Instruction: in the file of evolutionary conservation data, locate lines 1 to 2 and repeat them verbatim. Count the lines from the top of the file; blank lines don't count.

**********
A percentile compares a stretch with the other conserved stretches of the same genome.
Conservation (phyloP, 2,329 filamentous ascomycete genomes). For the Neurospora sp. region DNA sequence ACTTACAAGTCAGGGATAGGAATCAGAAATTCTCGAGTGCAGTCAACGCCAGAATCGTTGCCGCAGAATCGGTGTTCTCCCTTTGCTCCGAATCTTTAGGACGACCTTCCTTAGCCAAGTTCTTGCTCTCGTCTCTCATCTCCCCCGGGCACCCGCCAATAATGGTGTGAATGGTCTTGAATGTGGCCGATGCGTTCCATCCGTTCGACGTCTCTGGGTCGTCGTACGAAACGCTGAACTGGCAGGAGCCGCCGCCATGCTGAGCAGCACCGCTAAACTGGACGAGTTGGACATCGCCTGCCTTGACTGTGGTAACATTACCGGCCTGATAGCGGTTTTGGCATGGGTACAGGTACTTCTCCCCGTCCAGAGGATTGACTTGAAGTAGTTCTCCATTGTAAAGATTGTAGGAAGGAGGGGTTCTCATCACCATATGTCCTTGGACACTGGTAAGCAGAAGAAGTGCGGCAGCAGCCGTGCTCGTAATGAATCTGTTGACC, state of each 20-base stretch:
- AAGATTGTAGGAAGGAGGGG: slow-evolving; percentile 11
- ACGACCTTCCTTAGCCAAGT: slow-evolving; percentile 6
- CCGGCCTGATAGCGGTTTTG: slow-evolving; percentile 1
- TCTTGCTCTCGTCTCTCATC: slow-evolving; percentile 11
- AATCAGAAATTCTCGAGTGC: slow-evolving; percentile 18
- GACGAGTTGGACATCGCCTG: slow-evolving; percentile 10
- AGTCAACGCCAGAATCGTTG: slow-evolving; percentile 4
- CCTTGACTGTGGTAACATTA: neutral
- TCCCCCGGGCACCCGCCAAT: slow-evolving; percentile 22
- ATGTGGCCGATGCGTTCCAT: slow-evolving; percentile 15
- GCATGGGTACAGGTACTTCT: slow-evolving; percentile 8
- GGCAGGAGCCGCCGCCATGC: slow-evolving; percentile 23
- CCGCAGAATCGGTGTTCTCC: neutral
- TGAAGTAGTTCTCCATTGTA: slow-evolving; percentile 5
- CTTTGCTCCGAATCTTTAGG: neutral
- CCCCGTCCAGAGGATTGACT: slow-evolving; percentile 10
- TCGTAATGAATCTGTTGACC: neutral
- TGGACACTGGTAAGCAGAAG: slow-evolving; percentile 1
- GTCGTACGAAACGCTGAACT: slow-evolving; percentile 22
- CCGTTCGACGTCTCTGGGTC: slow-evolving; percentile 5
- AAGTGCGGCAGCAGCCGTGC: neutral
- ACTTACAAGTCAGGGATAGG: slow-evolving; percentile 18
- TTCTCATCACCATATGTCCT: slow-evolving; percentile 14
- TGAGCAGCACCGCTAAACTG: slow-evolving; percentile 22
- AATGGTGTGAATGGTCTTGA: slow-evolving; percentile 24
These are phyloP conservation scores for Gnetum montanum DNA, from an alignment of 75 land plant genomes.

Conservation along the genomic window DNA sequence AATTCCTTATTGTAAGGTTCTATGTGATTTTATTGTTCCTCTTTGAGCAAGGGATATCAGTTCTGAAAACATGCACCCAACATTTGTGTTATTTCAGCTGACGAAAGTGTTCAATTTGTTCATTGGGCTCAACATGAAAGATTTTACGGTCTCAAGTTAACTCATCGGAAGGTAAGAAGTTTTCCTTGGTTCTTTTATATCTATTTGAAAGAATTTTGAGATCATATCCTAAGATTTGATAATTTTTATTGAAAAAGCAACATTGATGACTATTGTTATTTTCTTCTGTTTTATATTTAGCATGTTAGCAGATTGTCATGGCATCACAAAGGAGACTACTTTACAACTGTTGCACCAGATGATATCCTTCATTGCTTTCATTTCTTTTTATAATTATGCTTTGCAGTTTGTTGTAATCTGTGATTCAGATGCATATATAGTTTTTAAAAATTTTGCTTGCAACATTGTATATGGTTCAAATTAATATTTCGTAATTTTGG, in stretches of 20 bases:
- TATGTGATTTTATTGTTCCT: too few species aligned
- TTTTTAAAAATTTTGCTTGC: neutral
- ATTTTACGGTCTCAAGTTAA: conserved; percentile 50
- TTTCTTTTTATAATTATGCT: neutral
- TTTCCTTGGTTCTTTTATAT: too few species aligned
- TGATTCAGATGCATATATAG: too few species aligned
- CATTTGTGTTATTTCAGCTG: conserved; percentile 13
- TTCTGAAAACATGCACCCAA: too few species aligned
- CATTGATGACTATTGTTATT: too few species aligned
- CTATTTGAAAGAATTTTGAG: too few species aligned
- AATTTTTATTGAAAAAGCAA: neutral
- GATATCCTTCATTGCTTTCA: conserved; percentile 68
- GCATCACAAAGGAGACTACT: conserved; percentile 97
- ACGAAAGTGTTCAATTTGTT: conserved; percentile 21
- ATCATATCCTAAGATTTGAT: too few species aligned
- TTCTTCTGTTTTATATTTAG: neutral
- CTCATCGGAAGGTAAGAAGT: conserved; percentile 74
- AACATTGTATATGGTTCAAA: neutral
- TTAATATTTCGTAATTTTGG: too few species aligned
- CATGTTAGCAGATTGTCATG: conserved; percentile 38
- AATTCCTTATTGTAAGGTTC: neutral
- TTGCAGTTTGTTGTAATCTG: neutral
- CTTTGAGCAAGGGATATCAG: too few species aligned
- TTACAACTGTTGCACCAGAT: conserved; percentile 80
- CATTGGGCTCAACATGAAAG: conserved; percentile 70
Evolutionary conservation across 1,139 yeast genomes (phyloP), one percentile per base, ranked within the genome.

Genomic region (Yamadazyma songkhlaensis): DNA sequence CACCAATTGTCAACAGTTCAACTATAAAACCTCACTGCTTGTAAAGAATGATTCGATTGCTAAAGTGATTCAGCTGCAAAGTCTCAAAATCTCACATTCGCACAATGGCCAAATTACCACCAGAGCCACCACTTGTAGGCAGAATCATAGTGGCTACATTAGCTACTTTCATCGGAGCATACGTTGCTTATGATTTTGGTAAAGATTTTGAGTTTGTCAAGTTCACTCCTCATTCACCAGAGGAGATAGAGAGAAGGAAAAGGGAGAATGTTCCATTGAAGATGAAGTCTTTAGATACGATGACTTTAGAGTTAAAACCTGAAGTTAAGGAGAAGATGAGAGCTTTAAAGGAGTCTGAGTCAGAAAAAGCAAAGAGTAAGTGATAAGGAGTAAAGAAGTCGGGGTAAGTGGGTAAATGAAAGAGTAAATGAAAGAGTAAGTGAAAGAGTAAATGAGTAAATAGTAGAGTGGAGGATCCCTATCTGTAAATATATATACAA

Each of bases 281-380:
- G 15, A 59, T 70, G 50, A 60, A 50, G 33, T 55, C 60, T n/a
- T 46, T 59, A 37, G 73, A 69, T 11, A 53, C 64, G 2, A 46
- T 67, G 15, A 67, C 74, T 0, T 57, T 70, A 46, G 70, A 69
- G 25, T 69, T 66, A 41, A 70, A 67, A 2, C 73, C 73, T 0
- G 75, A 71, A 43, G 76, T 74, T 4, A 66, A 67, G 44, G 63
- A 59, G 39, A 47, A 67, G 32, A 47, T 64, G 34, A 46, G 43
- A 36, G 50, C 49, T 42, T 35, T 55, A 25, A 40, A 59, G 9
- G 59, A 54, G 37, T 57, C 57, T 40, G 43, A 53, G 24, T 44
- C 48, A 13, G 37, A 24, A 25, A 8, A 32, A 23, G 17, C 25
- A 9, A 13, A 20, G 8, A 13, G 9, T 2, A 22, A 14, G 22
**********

A percentile compares a stretch with the other conserved stretches of the same genome.
Conservation (phyloP, 2,329 filamentous ascomycete genomes). For the Neurospora sp. region DNA sequence ACTTACAAGTCAGGGATAGGAATCAGAAATTCTCGAGTGCAGTCAACGCCAGAATCGTTGCCGCAGAATCGGTGTTCTCCCTTTGCTCCGAATCTTTAGGACGACCTTCCTTAGCCAAGTTCTTGCTCTCGTCTCTCATCTCCCCCGGGCACCCGCCAATAATGGTGTGAATGGTCTTGAATGTGGCCGATGCGTTCCATCCGTTCGACGTCTCTGGGTCGTCGTACGAAACGCTGAACTGGCAGGAGCCGCCGCCATGCTGAGCAGCACCGCTAAACTGGACGAGTTGGACATCGCCTGCCTTGACTGTGGTAACATTACCGGCCTGATAGCGGTTTTGGCATGGGTACAGGTACTTCTCCCCGTCCAGAGGATTGACTTGAAGTAGTTCTCCATTGTAAAGATTGTAGGAAGGAGGGGTTCTCATCACCATATGTCCTTGGACACTGGTAAGCAGAAGAAGTGCGGCAGCAGCCGTGCTCGTAATGAATCTGTTGACC, state of each 20-base stretch: